The research shows that performance motivation and territoriality are positively associated with knowledge hiding, which is further positively related to students’ academic performance.
Neha Garg, Assistant Professor, Jindal Global Business School, O.P. Jindal Global University, Sonipat, Haryana, India.
Asim Talukdar, Professor in Human Resource Management and Organizational Behavioir, Jindal Global Business School, O.P. Jindal Global University, Sonipat, Haryana, India.
Anirban Ganguly, Professor in Operations & Supply Chain Management, Jindal Global Business School, O.P. Jindal Global University, Sonipat, India.
Chitresh Kumar, Associate Professor, Jindal Global Business School, O.P. Jindal Global University, Sonipat, India.
This study aims to investigate the role of knowledge hiding (KH) on academic performance, using three antecedents – relatedness with peers, territoriality of knowledge and performance motivation. It also looked into the moderating role of academic self-efficacy upon student’s KH behavior and academic performance. The research was grounded on the theory of reasoned action.
Structural equation modeling (SEM) was used to analyze the five hypotheses. The data was collected through a primary survey based on a structured questionnaire with a sample size of 324 students from the Indian higher education institutions.
The study found that performance motivation and territoriality are positively associated with KH, which is further positively related to students’ academic performance. Sense of relatedness had no influence upon KH behavior, implying that proximity of social relationships does not predict KH behavior among students.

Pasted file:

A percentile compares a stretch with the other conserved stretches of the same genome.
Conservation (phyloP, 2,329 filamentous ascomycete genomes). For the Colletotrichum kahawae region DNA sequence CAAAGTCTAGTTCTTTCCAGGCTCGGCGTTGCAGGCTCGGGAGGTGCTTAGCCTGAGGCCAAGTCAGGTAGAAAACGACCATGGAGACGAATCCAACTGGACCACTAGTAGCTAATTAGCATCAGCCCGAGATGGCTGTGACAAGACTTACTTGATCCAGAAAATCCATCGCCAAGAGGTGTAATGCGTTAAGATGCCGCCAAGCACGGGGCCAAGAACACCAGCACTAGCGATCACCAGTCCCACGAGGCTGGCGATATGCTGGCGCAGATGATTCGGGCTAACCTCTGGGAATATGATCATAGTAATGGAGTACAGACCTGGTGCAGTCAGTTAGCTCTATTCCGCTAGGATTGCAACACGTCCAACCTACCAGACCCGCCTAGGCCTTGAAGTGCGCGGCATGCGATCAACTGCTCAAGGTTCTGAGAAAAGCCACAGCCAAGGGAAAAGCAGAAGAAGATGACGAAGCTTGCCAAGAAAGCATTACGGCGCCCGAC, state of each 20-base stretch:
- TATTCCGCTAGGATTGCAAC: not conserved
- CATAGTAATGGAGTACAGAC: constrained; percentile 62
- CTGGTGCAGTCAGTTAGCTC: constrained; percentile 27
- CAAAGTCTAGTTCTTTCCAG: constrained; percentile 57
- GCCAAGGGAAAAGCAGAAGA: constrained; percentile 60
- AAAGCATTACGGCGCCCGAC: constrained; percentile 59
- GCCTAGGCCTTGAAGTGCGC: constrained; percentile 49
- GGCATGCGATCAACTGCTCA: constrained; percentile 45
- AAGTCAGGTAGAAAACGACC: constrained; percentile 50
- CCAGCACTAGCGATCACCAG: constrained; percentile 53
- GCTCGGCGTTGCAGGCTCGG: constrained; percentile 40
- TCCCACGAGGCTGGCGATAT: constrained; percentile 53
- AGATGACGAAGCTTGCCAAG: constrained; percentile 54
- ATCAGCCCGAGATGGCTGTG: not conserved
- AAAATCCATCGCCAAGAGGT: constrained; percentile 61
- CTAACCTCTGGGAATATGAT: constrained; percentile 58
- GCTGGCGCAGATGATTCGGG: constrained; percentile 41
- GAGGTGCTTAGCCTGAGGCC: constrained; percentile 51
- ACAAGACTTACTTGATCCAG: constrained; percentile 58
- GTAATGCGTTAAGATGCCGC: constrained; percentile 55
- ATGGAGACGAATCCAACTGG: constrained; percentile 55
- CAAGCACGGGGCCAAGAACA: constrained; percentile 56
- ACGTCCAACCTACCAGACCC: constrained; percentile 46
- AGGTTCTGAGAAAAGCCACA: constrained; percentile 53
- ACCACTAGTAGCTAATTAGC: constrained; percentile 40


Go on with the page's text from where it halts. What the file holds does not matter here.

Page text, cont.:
Additionally, it was also observed that while evasive (a situation where the knowledge hider deliberately provides incorrect, partial or misleading information) and rationalized KH (a situation where the knowledge hider tries to provide a rational justification for not sharing the knowledge) had a significant influence on the academic performance of the students, the effect of “playing dumb” was not significant. The study did not reveal any moderating effect of academic self-efficacy on all three forms of KH and academic performance.
The findings of the study are expected to be valuable for instructors, administrative authorities and policymakers at the higher education level, to create a more conducive teaching and learning environment. Out of the three hiding strategies, students indulge more often in rationalized KH. Based on the outcomes of this research, management may focus toward the creation of an institutional environment conducive toward knowledge sharing interdependency among students.
One of the novel contributions of this study is that it analyzes Indian higher education, providing a developing country perspective, thereby contributing to the body of knowledge in knowledge management and hiding. The study also intends to understand the interplay of constructs such as KH, territoriality, sense of relatedness and academic performance, which have not been discussed previously within the higher education context, thus making the research work original. The study was done among the students and hence, brings in the academic perspective in the KH literature, which has seen limited research impetus.
Published in: Journal of Knowledge Management
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